SNAILS are slippery little suckers aren’t they?
I found this out on a visit to one of Sunderland’s posher restaurants.
To my knowledge, there aren’t any other restaurants in the city centre serving up snails, so I thought I’d give this latest addition to the D’acqua menu a try.
My choice of starter was more down to the novelty factor, rather than the desire to actually eat a culinary cousin to the snails that plague my garden plants.
Turns out this French delicacy, priced £6.50, wasn’t half bad. It was more meaty than I’d expected and didn’t have the slime factor I’d previously associated with the dish,
Still, I couldn’t eat a whole plate.
My dates for the evening, Cara and Jodie, baulked at the very idea of snails. But, after some gentle persuasion from me, gave them a try.
Jodie’s ended up in her napkin while Cara managed – just – to keep hers down, but neither were impressed.
Thankfully for them, there’s a host of safer options on the menu at D’acqua
To start, Cara chose the bresaola, air-dried beef with shaves of parmigiano reggiano and wild rocket for £7.50.
I sampled some and it was lip-smackingly good – not unlike the cured meats you get in Spain that practically melt on your tongue.
Jodie, meanwhile, tucked into a breaded seabass with cherry tomatoes for £8. It was beautifully presented and though a little pricey compared to starters at other venues in the city centre, I’m assured it was worth the extra pounds.
On the main meal menu, which is inspired by Italian and French cuisine with an English twist, you can choose from a choice of pastas, risottos and pizza.
There’s also a more enticing list of general mains and grills such as Barbary duck breast served pink, with morello cherries, muscovado sugar and port (£17) and 8oz fillet of beef wrapped in bacon, pan fried, topped with pate and napped with rich Madeira sauce (£24).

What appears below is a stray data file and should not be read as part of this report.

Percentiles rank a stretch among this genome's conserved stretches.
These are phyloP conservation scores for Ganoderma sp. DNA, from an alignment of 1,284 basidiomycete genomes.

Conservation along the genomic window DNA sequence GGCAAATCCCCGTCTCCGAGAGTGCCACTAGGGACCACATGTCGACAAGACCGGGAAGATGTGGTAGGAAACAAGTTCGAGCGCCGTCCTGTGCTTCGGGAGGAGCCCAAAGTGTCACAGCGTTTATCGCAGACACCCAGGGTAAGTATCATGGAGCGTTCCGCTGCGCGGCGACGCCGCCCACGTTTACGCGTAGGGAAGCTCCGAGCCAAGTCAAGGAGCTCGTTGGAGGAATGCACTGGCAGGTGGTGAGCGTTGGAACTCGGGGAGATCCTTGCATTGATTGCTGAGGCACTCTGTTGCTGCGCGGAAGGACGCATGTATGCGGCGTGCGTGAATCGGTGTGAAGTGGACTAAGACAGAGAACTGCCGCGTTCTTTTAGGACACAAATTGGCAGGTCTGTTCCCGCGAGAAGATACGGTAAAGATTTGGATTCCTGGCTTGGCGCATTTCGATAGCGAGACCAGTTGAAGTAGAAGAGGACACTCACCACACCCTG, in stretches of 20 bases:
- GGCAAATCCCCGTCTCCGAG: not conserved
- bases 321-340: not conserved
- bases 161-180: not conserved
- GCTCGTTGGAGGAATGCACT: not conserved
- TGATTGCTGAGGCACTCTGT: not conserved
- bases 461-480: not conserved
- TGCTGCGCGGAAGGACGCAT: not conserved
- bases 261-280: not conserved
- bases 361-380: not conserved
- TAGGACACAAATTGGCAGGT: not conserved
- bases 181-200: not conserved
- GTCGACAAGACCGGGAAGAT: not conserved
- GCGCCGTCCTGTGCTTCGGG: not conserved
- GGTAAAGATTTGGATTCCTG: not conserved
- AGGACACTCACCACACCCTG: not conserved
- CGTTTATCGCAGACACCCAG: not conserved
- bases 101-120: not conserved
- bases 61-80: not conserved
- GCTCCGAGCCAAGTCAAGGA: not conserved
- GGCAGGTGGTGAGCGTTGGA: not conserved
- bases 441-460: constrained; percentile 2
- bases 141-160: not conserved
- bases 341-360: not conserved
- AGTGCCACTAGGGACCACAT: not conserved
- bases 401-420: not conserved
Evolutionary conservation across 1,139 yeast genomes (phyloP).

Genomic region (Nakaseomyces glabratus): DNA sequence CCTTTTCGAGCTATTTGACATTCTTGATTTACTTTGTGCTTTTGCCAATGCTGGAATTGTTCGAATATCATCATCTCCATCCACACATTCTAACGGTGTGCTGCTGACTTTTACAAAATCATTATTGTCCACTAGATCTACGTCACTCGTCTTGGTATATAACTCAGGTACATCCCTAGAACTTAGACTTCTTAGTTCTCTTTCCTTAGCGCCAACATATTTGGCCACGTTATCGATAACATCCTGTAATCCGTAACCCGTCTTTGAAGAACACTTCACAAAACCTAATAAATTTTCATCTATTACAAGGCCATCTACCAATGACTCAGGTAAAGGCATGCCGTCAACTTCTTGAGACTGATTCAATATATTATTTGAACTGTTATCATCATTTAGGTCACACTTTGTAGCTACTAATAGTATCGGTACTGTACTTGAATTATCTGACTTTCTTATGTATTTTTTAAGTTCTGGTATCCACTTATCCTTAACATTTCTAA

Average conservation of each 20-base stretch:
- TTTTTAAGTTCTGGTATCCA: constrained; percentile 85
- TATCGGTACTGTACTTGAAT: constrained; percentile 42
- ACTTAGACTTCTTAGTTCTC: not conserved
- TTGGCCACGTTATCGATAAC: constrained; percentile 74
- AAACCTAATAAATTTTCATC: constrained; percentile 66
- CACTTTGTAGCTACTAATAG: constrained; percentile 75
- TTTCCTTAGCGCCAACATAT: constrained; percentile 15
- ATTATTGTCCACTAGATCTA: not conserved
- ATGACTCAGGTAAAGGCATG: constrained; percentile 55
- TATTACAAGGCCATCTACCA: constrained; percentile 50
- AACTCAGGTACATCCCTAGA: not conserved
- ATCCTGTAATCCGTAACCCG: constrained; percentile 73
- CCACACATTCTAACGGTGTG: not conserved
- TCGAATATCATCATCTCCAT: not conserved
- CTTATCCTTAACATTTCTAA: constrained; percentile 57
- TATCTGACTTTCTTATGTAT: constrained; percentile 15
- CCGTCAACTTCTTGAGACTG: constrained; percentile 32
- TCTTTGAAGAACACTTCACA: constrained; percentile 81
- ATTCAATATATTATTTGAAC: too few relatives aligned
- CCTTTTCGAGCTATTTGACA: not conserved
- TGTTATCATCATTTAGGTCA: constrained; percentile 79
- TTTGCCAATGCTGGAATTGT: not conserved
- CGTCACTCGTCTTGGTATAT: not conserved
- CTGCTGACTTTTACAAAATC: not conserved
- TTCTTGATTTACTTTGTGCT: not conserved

I was eventually swayed by the risotto haddock which, at £11, is one of the cheaper options.
It arrived promptly and was presented in a giant, trendy-shaped white bowl. With a perfectly-poached egg perched on top, the risotto looked delectable and I couldn’t wait to demolish it with my fork.
I wasn’t disappointed – it was just the right side of creamy without being too rich and was plump with prime chunks of haddock and a sprinkling of softened leeks.
Jodie enjoyed the same dish as me while Cara chose the meat cannelloni (£9). Like the other pasta and risotto options, it can be ordered as a starter portion for a lesser price.
This dish claims to be a “chef’s secret recipe” and whatever he does with the dish, he’s doing it right. Cara lapped it up.
Despite our belly-busting meals, we were persuaded by our waiter to try the dessert plate.
For your £12 you get a pick ‘n’ mix of some calorie-laden classics: brioche bread and butter pud; Ameretto choc torte; banoffee mess; creme brulee; white choc bubble wrap and ginger sponge and ice cream.
I was stuffed, so only managed a few meagre mouthfuls. However, judging from what I tasted, this pudding is definitely worth saving myself for in future.
D’acqua – named after the building’s former life as the Sunderland and South Shields Water Company offices – has always been one of my favourite restaurants in town.
Though it’s at the quiet end of the city centre, its excellent food and classy, yet chilled, setting is always enough to lure me in.